Hosts Kail Schlachter and Rose Danen

Big stories this week, both at home and abroad: Ontario’s premier announced just before our air time that masks would finally be coming off…soon…in some places; over in Ukraine, though, war went on without any signs of relief…putting our local inconveniences in stark perspective.

Reporter Talar Stockton opened our show with a quick update on Premier Doug Ford’s press conference in Brantford, and was back later in an interview with University of Ottawa professor and epidemiologist who warned it seemed to him still too early to ease COVID-19 precautions, saying this needs to be driven by data and not deadlines.

Then we had a documentary by Katherine Zhang about Heartbeat Ukraine, a fundraising campaign to support efforts that include the Mukachevo volunteer center in western Ukraine, which works to get food and medicines to refugees who can’t get out of Ukraine and much-needed basic equipment for the territorial defence forces. It was launched by Ivanka Marchenko, a Ukrainian studying at McGill University in Montreal, and others — that’s her above at a protest in Paris.

women tying green rags to netting

Volunteers at the Mukachevo volunteer centre in western Ukraine create camouflage nets for Ukraine’s territorial defence forces. (Photo provided by a centre volunteer)

One business caught by surprise by the outpouring of support for Ukraine was the World of Maps store in Ottawa — the day after Russia’s invasion, their phones rang steadily with orders for Ukrainian flags, lapel pins and other symbols, and demand has grown ever since. Midweek’s Jonathan Rudnicki spoke with a store employee about how they’ve turned this brisk business into a fundraiser, matching donations customers make to the Red Cross.

Solidarity has a local side, too: Midweek’s Ben Sylvestre reported on an event called The Community Solidarity Rally and March held to try and heal some of the hurts caused during the recent convoy occupation in the capital that left especially people in marginalized communities feeling vulnerable.

Kail Schlachter interviewed an organizer of the Better South Keys Centre community group about how it wants to see transit planning done right through the first half of this century, and Jonathan Rudnicki was back with a look at how others are taking a long view on how the Rideau Canal Skateway can be protected from climate change.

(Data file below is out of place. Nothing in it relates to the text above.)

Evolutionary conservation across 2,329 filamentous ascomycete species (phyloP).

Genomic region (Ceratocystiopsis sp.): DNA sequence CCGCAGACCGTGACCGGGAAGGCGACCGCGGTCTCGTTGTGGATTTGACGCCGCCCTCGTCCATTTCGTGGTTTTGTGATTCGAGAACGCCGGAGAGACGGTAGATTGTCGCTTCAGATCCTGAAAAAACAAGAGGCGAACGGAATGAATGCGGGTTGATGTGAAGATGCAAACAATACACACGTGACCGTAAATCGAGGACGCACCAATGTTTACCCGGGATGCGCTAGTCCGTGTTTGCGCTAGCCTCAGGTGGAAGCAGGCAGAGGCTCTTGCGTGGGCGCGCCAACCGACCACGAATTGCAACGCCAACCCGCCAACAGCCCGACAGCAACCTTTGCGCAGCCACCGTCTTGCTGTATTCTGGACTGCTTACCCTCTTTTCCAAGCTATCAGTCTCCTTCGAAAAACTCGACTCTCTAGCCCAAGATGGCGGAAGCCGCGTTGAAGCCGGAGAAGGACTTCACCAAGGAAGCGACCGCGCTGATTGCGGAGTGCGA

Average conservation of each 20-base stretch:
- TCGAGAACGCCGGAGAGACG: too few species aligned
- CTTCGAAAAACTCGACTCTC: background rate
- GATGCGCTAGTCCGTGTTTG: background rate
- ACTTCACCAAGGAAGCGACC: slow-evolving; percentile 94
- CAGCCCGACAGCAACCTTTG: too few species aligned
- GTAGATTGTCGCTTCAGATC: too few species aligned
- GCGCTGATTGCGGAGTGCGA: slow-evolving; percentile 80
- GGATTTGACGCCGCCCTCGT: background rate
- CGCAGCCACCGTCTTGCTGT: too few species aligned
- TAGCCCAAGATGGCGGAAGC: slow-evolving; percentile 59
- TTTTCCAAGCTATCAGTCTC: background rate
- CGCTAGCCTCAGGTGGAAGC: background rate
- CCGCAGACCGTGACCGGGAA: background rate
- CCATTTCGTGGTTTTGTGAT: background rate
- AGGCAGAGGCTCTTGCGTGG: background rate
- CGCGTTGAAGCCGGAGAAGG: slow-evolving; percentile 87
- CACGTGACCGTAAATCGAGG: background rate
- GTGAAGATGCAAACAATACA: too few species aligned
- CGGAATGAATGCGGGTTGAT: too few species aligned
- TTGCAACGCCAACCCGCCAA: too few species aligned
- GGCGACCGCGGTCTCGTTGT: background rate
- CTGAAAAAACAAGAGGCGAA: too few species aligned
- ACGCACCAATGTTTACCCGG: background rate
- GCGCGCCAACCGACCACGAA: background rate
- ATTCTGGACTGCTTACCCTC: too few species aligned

Talar Stockton returned to tell us about how changes at the Bandcamp digital music platform are making some musicians nervous, and Tuvana Sahinturk told us how a Carleton University design collaborative has been short listed to present at the prestigious Venice Biennale of Architecture next year.

Back to the Ukraine story: Tough economic sanctions against Russia have had immediate bite — but some bystanders have been bitten in unexpected ways. Midweek Tamanna Khan spoke with Donna Fenton, a PhD student at Carleton University who has been financing her studies by teaching online courses at North-Eastern Federal University in Yakutsk, Russia, but now can’t get paid because Russia has been barred from the SWIFT system for moving money internationally.

man in red T-shirt with classic sports cars

Malcolm Strachan is the operations manager of RCLUB in Toronto.

Midweek’s Ann Pill and Rebecca Weston tracked down two Ukrainians now getting surprise help from total strangers who are booking and paying for Airbnb stays with them that they never intend to use. One they spoke with is stranded in Indonesia, where he was visiting when the Russians invaded.

But here in North America, much of life goes on undisturbed — except maybe by the revving of an engine. Tamanna Khan took us on a visit to RCLUB in Toronto, a hangout for those who love high-performance or collectible or just kinda weird cars.

Midweek’s Krystin Ptaszkiewicz spoke with a learning strategist at Carleton’s Paul Menton Centre for Students with Disabilities about the misconception that children grow out of Attention Deficit Hyperactivity Disorder, and reporter Rose Danen spoke with another education expert about why “food literacy” is increasingly seen as an important thing to teach.

The Canal’s ice isn’t the only type endangered by climate change; Midweek’s Sarah Pledge Dickson brought us a sobering look at what it could mean to permafrost in Canada’s arctic and subarctic areas that are already seeing soil sag and collapse as ground layers that had traditionally stayed frozen year-round now soften with increased heat.

huge mud hole in collapsed river bank near highway

One impact of permafrost melting can be retrogressive thaw slumps like this one in the Takhini Valley, Yukon. (Credit by Antoni Lewkowicz)

Reporter Rose Danen introduced us to foster parent Lauren Van Ewyk, whose home near Sarnia, Ont., is one of the few in the province that’s wheelchair accessible, and who knows well how hard it is for children with disabilities to find home within Canada’s foster care system.

But still it keeps pulling us back: Ukraine. Midweek’s Michelle Liang reported on a Stand with Ukraine fundraising effort by the Ottawa branch of the Ukrainian Canadian Congress, and Rebecca Weston found another local business trying to do its part: the Life of Pie bakery’s owner has Ukrainian roots, and they’re joining the distant fight by making Ukrainian flag cookies to raise money for the Red Cross — and they’re selling like…well, this isn’t a time for puns: they’re selling faster than they can make them.

But sometimes it’s all too much, with pandemics and wars and specials needs we can’t meet…and it’s time to disappear into some “comfort food” task…like knitting. Midweek’s Ann Pill met up with Victor Dimitrov, who started knitting and creating rugs during the pandemic just as something to do, and has ended up turning it into a small business. Yes: that’s a note to end on — the sounds of tufting guns…and not the other sort.